Articles on Donald Trump

Displaying 1 - 20 of 1427 articles

US President Donald Trump talks to high school students about safety on campus following the shooting deaths of 17 people at a Florida school. Reuters/Jonathan Ernst

Arming teachers will only make US school shootings worse

There is not a skerrick of evidence that the Trump plan is workable.
U.S. President Donald Trump points to Prime Minister Justin Trudeau as he welcomes him to the White House in Washington, D.C. in October 2017. THE CANADIAN PRESS/Sean Kilpatrick

Canada’s merit-based immigration system is no ‘magic bullet’

Canada's experience shows that selecting immigrants based on economic merit is not a silver bullet; finding the "right" immigrants is the only the first step.
Malcolm Turnbull will be relieved to have some time away from the Barnaby Joyce affair when he arrives in Washington this week. Reuters/Jonathan Ernst

China, North Korea and trade the key talking points when Turnbull meets Trump

When he meets the US president this week, the prime minister will talk about the North Korean nuclear threat, the rise of China, and the rebranded Trans-Pacific Partnership.
Special Counsel Robert Mueller (centre) has laid the first charges from his investigation into Russian interference in the 2016 US presidential election. Reuters/Aaron Bernstein

The first charges over Russian involvement in the US election have been laid – are there more to come?

The indictments issued against a company and 13 individuals show a determination to disrupt the presidential campaign, but there is no allegation of collusion with Donald Trump's team.
‘Farewell, to all my greatness’ — President Andrew Johnson’s departure from office was lampooned by Harper’s Weekly. Library of Congress

Andrew Johnson’s failed presidency echoes in Trump’s White House

A historian looks back at Andrew Johnson's unlikely and unsuccessful presidency and why he wasn't cut out for the job.
DACA supporters march to the Immigration and Customs Enforcement office to protest after the September 2017 announcement that the program would be suspended with a six-month delay. AP Photo/Matt York

In the DACA debate, which version of America – nice or nasty – will prevail?

Throughout America's history, a duality has existed: On one side, there has been the belligerent, aggressive America. On the other, the generous, amiable one.
Ontario Premier Kathleen Wynne, seen here at the provincial legislature in January, is among politicians who have threatened to sue political foes. THE CANADIAN PRESS/Frank Gunn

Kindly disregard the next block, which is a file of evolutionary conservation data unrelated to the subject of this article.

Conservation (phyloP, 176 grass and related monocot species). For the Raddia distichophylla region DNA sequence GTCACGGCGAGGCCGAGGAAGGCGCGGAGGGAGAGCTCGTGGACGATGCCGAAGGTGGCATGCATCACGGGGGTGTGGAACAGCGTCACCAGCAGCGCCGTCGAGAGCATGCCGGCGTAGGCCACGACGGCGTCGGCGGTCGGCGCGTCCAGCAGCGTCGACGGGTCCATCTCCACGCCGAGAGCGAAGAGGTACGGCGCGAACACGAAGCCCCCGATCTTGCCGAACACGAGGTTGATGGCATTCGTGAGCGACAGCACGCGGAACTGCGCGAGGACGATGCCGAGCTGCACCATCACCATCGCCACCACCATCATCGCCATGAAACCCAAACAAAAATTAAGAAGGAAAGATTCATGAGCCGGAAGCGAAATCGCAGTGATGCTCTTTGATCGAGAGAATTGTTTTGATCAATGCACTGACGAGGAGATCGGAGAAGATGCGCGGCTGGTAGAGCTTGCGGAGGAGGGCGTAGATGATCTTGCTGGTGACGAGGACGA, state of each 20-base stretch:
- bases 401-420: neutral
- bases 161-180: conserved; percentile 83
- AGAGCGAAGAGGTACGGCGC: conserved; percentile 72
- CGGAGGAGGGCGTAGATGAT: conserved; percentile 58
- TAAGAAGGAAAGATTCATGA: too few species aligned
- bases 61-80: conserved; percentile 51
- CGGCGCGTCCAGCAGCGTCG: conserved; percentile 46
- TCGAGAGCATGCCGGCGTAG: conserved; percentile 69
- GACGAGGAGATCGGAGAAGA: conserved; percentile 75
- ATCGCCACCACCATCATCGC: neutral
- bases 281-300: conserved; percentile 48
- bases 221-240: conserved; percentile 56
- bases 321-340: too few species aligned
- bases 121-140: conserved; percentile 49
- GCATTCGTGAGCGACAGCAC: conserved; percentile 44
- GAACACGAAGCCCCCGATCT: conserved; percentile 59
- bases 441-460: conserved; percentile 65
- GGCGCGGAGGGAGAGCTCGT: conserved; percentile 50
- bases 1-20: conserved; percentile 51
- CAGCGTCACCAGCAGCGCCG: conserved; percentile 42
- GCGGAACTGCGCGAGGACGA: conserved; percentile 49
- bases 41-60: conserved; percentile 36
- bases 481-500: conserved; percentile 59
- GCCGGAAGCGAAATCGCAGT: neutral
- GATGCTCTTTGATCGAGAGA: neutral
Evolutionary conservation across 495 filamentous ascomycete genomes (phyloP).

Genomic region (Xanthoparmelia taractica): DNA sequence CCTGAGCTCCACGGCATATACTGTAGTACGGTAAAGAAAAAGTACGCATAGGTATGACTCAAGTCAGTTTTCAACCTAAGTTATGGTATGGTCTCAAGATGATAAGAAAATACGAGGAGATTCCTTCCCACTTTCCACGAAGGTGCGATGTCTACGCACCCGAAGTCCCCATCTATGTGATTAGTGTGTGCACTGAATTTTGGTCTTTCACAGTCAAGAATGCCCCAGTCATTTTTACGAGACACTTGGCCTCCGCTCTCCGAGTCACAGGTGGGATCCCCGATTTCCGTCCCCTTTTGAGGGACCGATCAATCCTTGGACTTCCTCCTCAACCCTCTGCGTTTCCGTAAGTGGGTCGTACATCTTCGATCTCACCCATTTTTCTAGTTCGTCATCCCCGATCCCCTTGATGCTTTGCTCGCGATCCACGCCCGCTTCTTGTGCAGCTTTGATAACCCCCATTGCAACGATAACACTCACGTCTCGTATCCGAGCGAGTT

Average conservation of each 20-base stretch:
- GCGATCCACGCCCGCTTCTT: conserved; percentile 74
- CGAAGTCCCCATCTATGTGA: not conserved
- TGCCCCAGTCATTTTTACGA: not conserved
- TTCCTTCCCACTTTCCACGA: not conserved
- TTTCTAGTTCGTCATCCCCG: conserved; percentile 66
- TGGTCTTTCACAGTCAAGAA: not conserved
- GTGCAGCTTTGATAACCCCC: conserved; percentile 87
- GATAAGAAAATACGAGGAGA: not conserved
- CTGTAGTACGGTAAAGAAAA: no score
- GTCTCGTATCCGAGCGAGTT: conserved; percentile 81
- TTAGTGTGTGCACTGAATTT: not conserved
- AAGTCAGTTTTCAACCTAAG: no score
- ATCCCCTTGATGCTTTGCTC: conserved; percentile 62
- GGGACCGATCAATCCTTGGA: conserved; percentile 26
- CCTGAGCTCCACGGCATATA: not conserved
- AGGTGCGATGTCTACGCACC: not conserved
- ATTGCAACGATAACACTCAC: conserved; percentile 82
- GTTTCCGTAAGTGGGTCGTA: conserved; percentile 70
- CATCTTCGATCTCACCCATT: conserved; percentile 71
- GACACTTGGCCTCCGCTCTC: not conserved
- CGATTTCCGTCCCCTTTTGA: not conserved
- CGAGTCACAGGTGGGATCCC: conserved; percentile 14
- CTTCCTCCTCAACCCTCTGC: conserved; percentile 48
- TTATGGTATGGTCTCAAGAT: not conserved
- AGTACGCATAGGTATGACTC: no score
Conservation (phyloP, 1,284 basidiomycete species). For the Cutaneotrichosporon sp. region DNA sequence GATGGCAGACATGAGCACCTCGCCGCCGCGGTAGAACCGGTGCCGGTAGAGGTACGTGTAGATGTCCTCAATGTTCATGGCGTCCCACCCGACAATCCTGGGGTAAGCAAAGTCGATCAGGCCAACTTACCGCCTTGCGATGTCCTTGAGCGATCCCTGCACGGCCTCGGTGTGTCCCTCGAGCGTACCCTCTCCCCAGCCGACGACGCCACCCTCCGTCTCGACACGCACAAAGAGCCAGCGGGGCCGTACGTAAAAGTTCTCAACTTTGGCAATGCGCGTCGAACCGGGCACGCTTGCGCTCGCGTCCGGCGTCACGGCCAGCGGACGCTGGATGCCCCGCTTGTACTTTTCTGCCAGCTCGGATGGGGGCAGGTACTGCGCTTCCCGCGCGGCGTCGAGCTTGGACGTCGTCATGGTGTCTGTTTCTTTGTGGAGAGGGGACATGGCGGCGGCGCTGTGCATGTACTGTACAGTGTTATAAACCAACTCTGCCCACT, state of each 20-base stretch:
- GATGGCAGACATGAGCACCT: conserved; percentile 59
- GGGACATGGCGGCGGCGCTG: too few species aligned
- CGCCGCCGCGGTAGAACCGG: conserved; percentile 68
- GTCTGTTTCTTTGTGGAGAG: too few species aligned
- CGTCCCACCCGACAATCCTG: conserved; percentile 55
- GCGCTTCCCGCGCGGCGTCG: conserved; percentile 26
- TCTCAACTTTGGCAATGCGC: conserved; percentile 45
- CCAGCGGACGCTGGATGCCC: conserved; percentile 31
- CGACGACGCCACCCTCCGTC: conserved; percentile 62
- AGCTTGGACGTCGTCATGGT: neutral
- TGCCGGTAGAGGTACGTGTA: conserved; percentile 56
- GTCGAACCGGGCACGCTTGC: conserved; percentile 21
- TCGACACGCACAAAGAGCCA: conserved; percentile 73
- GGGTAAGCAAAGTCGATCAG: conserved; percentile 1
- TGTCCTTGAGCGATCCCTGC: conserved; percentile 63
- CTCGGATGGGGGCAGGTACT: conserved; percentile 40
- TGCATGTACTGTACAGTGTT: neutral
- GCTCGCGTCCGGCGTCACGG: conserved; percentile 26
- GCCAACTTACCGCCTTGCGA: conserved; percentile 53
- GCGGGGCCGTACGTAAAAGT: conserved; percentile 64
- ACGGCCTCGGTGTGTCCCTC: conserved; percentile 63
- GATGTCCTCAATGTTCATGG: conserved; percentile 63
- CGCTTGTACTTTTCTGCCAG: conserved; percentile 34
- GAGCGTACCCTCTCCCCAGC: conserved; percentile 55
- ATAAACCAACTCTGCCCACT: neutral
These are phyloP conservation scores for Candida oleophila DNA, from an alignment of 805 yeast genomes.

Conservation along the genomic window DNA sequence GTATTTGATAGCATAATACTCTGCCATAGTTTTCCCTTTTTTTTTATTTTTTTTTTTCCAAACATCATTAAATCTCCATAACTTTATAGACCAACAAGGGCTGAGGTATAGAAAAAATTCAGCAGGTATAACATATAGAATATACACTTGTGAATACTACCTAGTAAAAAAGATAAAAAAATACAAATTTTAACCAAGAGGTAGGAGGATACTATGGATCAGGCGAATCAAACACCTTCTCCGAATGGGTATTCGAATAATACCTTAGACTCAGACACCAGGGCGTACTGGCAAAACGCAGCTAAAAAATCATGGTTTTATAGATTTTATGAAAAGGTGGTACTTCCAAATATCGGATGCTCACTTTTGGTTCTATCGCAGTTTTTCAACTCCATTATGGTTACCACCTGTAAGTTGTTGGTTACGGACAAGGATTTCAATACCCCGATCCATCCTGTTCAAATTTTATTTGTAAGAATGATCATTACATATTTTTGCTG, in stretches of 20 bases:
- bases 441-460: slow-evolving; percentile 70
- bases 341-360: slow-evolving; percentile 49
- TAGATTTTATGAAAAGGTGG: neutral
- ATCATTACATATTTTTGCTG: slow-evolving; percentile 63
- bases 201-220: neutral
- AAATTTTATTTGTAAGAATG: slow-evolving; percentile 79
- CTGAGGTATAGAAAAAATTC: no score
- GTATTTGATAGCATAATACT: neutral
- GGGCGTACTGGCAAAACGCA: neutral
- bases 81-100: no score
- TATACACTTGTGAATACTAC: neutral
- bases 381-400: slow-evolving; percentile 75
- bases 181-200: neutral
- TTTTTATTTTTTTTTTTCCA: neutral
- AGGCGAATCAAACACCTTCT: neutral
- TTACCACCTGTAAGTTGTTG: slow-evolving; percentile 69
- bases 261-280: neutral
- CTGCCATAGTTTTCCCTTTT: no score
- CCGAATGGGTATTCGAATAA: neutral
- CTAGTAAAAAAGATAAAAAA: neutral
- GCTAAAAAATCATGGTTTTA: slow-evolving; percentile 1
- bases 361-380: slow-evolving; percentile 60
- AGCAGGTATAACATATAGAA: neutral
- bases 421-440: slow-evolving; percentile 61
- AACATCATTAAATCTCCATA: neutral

A SLAPP in the face: Democracy suffers when politicians go to court

The trend of politicians suing other politicians is worrisome since it risks limiting free speech. But there's a solution at hand known as anti-SLAPP legislation.
Former senators Scott Ludlam, Nick Xenophon and Sam Dastyari announce the public interest journalism inquiry in May 2017. Mick Tsikas/AAP

Bad politics shouldn’t sink good ideas for public interest journalism

The recommendations of the Senate inquiry into the future of public interest journalism are unlikely to get much traction, but the very real issues it was investigating remain unresolved.
The January 30 address at the State of the Union reveals a lot about the American leader’s excessive character. Nicholas Kamm/AFP

What Donald Trump’s State of the Union address says about his autocratic tendencies

The State of the Union address, a traditional exercise for US presidents was marked this year by a great divergence on tone and words, showing the clear dictatorial style of the American leader.
Prime Minister Justin Trudeau walks past Ivanka Trump at the Women and Development event at the G20 summit in July 2017 in Germany. THE CANADIAN PRESS/Ryan Remiorz

Why Justin Trudeau is not the leader many believe he is

Prime Minister Justin Trudeau is making a political career out of burnishing his self-image and convincing the world he's a human rights leader. Do his actions match his words?
An 1894 cartoon by Frederick Burr Opper criticizes American newspapers’ elasticity with the truth. Library of Congress

A century ago, progressives were the ones shouting ‘fake news’

The practice of calling attention to false stories – with actual fakers then levying the charge on their accusers – dates back to battles between progressive reformers and corporate media outlets.

Top contributors

More